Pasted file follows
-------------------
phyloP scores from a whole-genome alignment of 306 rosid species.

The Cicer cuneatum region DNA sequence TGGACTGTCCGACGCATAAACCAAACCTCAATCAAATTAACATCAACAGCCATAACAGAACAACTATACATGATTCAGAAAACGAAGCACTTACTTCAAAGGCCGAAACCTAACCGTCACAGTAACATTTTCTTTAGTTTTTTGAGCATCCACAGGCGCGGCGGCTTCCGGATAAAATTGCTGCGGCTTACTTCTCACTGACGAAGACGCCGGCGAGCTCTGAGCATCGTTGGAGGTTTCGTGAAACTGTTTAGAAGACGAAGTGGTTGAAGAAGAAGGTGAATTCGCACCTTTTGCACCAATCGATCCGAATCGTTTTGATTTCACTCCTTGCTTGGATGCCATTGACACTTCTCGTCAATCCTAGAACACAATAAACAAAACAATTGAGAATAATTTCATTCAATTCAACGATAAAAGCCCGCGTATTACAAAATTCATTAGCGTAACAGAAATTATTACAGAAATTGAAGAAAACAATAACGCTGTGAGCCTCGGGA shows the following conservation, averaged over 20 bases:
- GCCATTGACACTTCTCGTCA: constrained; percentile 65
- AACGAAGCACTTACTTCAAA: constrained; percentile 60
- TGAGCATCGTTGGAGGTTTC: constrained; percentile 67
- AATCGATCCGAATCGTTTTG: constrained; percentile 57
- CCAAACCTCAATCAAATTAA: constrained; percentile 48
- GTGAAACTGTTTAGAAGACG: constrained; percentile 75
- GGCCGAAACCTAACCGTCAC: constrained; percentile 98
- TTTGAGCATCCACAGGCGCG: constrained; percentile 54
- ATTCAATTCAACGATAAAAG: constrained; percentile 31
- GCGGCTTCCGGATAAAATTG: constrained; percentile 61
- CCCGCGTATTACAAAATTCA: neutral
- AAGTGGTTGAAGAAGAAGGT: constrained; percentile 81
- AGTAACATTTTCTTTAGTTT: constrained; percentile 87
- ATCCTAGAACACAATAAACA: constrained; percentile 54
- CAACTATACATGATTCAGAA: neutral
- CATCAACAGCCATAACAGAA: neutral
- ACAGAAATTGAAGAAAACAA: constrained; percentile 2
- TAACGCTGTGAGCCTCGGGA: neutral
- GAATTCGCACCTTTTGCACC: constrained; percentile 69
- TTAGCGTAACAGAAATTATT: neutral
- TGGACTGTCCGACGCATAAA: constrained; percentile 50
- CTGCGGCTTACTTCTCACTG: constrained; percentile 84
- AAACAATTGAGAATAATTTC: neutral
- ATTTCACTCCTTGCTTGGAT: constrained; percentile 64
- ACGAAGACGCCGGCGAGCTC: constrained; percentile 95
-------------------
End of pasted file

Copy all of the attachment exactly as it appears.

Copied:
phyloP scores from a whole-genome alignment of 306 rosid species.

The Cicer cuneatum region DNA sequence TGGACTGTCCGACGCATAAACCAAACCTCAATCAAATTAACATCAACAGCCATAACAGAACAACTATACATGATTCAGAAAACGAAGCACTTACTTCAAAGGCCGAAACCTAACCGTCACAGTAACATTTTCTTTAGTTTTTTGAGCATCCACAGGCGCGGCGGCTTCCGGATAAAATTGCTGCGGCTTACTTCTCACTGACGAAGACGCCGGCGAGCTCTGAGCATCGTTGGAGGTTTCGTGAAACTGTTTAGAAGACGAAGTGGTTGAAGAAGAAGGTGAATTCGCACCTTTTGCACCAATCGATCCGAATCGTTTTGATTTCACTCCTTGCTTGGATGCCATTGACACTTCTCGTCAATCCTAGAACACAATAAACAAAACAATTGAGAATAATTTCATTCAATTCAACGATAAAAGCCCGCGTATTACAAAATTCATTAGCGTAACAGAAATTATTACAGAAATTGAAGAAAACAATAACGCTGTGAGCCTCGGGA shows the following conservation, averaged over 20 bases:
- GCCATTGACACTTCTCGTCA: constrained; percentile 65
- AACGAAGCACTTACTTCAAA: constrained; percentile 60
- TGAGCATCGTTGGAGGTTTC: constrained; percentile 67
- AATCGATCCGAATCGTTTTG: constrained; percentile 57
- CCAAACCTCAATCAAATTAA: constrained; percentile 48
- GTGAAACTGTTTAGAAGACG: constrained; percentile 75
- GGCCGAAACCTAACCGTCAC: constrained; percentile 98
- TTTGAGCATCCACAGGCGCG: constrained; percentile 54
- ATTCAATTCAACGATAAAAG: constrained; percentile 31
- GCGGCTTCCGGATAAAATTG: constrained; percentile 61
- CCCGCGTATTACAAAATTCA: neutral
- AAGTGGTTGAAGAAGAAGGT: constrained; percentile 81
- AGTAACATTTTCTTTAGTTT: constrained; percentile 87
- ATCCTAGAACACAATAAACA: constrained; percentile 54
- CAACTATACATGATTCAGAA: neutral
- CATCAACAGCCATAACAGAA: neutral
- ACAGAAATTGAAGAAAACAA: constrained; percentile 2
- TAACGCTGTGAGCCTCGGGA: neutral
- GAATTCGCACCTTTTGCACC: constrained; percentile 69
- TTAGCGTAACAGAAATTATT: neutral
- TGGACTGTCCGACGCATAAA: constrained; percentile 50
- CTGCGGCTTACTTCTCACTG: constrained; percentile 84
- AAACAATTGAGAATAATTTC: neutral
- ATTTCACTCCTTGCTTGGAT: constrained; percentile 64
- ACGAAGACGCCGGCGAGCTC: constrained; percentile 95